Of course, there were many achievements in many fights, and many human rights’ activists paid with their lives the price of their generous commitment. Did I not consider myself and still do a human rights’ activist? Have I not written books about counter-hegemonic and inter-cultural conceptions of human rights? In spite of that and faced with a cruel reality that can remain unseen just by the hypocrites, is it not the time to rethink everything again? In the end, whose victory was that of human rights and what did it win? Whose defeat it was and what did it lose? Would it have been a coincidence that the hegemony of human rights was accentuated with the historical defeat of socialism symbolized in the fall of the Berlin Wall? If everybody agrees with goodness of human rights, do dominated groups as well as dominant ones equally win with that consensus? Would human rights have been an artifice to center fights around sectorial issues while leaving capitalist, colonial, and patriarchal domination intact (or even aggravated)? Would it have intensified the abyssal line that separates humans from sub-humans, being those blacks, women, natives, Muslims, refugees or undocumented immigrants?
If the cause of human dignity, noble in itself, were entrapped by human rights, would it be time to untangle the concealment and look towards the future beyond repeating the present? These are hard questions; questions that destabilize some of our mostly rooted beliefs and practices that show the more ethical way of being contemporaries of our time. They are hard questions to which we only have weak answers. What is more tragic is that, with some differences, what is happening with human rights also happens with other equally consensual concepts. For example, democracy, peace, sovereignty, multilateralism, primacy of law, progress. All these concepts suffer the same erosion process, the same easiness with which they are allowed to be confused with practices that contradict them, same fragility against enemies that kidnap, capture, and transform them in docile instruments of the most arbitrary and repugnant ways of social domination. So much inhumanity and chauvinism in the name of the defense of human rights; so much authoritarianism, inequality, and discrimination transformed in the normal exercise of democracy; so much violence and warlike apologia to guarantee peace! So much colonialist pillage of natural, human, and financial resources from dependent countries, with only formal respect for sovereignty; so much unilateral imposition and blackmail on behalf of new multilateralism; so much fraud and power abuse under the costumes of respect for institutions and law enforcement; so much arbitrary destruction of nature and social living as inevitable price for progress!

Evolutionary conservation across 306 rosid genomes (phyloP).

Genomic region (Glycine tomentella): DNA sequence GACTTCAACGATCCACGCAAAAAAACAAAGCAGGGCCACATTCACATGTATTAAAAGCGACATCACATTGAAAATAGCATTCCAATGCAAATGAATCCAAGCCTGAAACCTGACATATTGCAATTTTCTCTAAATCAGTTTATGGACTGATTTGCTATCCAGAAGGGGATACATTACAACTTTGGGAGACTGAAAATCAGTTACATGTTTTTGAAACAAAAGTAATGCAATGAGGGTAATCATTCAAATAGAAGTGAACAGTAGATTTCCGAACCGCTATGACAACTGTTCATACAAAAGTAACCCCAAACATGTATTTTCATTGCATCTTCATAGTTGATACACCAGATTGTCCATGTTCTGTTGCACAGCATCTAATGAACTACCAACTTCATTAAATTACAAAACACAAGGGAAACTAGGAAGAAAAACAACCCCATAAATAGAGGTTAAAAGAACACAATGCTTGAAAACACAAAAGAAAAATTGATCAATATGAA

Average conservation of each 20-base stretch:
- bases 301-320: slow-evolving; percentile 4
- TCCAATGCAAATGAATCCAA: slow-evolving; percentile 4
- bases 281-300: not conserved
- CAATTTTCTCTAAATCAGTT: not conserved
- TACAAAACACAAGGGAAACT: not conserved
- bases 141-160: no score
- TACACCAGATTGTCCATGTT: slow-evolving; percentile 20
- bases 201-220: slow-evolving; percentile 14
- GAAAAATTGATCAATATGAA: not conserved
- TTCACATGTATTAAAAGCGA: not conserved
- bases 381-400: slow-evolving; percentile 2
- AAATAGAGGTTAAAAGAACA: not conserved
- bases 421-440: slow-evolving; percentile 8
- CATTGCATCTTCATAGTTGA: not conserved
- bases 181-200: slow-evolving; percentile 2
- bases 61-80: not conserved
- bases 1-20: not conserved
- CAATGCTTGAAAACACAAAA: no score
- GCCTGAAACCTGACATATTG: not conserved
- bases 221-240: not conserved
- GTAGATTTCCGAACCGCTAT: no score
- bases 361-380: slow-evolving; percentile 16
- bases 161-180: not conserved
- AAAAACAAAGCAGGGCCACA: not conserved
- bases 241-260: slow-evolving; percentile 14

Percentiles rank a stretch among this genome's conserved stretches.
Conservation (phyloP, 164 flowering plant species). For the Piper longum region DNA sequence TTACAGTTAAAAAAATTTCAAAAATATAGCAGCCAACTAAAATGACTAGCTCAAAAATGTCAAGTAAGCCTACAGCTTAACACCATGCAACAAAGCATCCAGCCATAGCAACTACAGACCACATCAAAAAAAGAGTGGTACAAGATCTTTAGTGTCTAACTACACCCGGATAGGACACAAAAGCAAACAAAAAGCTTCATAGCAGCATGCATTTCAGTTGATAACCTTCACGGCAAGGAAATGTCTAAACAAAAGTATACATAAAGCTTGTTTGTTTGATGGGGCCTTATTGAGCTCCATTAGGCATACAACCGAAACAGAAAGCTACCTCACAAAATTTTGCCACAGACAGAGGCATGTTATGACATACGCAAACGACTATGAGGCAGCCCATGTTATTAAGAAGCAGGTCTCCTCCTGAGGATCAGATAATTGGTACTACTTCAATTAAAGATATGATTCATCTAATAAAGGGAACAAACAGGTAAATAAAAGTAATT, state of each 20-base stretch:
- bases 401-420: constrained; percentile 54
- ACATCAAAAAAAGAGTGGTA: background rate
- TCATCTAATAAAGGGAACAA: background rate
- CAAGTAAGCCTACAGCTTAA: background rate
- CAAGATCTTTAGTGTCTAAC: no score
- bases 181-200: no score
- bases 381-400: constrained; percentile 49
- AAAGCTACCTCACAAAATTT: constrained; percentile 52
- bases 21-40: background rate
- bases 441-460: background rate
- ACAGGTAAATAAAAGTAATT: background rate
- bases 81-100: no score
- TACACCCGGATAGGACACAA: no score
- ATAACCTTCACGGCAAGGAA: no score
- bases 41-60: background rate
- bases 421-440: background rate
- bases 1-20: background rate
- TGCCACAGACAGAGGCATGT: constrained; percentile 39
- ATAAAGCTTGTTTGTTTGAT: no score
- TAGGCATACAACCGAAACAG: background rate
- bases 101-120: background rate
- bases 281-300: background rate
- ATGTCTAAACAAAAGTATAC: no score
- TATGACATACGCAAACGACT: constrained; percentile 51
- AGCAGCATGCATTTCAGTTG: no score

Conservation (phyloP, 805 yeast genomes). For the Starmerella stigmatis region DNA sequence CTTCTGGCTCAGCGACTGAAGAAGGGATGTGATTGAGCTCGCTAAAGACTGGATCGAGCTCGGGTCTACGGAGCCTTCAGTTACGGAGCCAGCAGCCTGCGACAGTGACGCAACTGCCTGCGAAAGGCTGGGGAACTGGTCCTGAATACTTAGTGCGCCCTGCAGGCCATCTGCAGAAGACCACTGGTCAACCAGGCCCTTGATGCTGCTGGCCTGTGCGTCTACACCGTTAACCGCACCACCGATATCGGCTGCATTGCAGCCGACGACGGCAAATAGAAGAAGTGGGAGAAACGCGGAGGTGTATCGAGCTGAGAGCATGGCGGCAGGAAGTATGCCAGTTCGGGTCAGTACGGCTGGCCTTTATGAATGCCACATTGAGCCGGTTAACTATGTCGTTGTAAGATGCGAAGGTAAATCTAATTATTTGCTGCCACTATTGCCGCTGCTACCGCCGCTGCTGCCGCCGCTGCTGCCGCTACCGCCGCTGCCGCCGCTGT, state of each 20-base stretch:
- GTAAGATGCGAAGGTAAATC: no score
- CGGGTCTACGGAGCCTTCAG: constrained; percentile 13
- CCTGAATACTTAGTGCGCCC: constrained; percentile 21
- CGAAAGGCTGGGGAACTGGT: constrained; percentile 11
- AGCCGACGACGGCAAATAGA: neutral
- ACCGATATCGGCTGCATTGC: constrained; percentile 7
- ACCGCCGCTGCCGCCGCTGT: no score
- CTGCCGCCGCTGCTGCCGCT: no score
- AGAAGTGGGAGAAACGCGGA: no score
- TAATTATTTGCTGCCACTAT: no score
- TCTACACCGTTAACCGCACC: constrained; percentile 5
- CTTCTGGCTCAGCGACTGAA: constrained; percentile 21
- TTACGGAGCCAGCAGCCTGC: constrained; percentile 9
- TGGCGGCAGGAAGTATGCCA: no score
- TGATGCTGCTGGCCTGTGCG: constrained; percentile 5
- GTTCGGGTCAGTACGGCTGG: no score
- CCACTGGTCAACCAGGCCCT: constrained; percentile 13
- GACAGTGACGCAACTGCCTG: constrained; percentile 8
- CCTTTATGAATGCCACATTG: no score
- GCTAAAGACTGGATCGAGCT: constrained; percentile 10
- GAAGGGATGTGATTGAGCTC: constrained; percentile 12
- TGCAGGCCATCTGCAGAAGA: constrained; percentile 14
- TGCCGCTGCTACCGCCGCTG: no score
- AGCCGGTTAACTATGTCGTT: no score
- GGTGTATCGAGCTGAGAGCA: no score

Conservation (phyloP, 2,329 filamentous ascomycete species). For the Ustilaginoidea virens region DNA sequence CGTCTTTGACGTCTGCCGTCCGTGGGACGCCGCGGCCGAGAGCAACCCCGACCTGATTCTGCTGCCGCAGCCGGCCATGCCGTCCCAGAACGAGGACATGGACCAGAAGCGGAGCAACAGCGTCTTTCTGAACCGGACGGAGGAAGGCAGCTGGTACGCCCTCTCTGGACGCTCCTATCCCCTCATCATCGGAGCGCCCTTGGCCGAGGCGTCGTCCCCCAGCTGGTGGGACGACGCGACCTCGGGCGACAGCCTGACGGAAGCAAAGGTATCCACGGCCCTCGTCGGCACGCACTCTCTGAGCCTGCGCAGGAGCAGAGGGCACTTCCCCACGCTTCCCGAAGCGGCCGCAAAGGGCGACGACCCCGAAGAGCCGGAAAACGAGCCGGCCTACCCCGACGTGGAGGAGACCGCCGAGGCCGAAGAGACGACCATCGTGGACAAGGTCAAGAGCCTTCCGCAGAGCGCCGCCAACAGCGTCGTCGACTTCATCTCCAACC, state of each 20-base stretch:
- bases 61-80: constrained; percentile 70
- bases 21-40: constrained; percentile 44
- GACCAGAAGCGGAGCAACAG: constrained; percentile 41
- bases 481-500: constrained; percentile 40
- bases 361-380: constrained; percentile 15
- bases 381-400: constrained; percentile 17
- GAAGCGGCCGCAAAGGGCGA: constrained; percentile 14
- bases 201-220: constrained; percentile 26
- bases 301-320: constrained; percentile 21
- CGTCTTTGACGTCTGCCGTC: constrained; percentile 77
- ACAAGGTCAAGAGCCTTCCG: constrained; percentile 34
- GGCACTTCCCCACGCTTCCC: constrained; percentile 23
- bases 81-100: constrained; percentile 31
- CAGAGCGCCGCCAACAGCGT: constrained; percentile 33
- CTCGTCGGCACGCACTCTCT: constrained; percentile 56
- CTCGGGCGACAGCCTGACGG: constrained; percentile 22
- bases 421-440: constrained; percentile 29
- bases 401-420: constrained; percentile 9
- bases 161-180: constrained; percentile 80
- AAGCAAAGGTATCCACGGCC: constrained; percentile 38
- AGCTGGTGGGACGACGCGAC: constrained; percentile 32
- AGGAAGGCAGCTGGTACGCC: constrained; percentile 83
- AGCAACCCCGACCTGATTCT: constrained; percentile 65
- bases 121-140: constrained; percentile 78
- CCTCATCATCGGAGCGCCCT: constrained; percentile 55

None of this has to be inevitably like this forever. The origin of this confusion, induced by those who benefit from it, of this contingency disguised as fatalism, of the vertiginous standing at the abyss’ edge, resides in the erosion, well plotted in the last fifty years, of the distinction between being left or right, erosion carried out with the complicity of those who are the main affected by it. Through that erosion, the anti-capitalist, anti-colonialist, anti-fascist and anti-imperialist struggles disappear from our political vocabulary. It was conceived as an overcome past what in the end was the present, more than ever determined to be the future. This is what being at the abyss and looking back was, convinced that the future’s past has nothing to do with the past’s future. It is the greatest monstrosity of the present time.
* Published in Pagina 12, August 20th, 2018.
If you like this text, by filling out the form that appears in this page you can subscribe to receive once a month a brief summary of Opinion Sur English edition.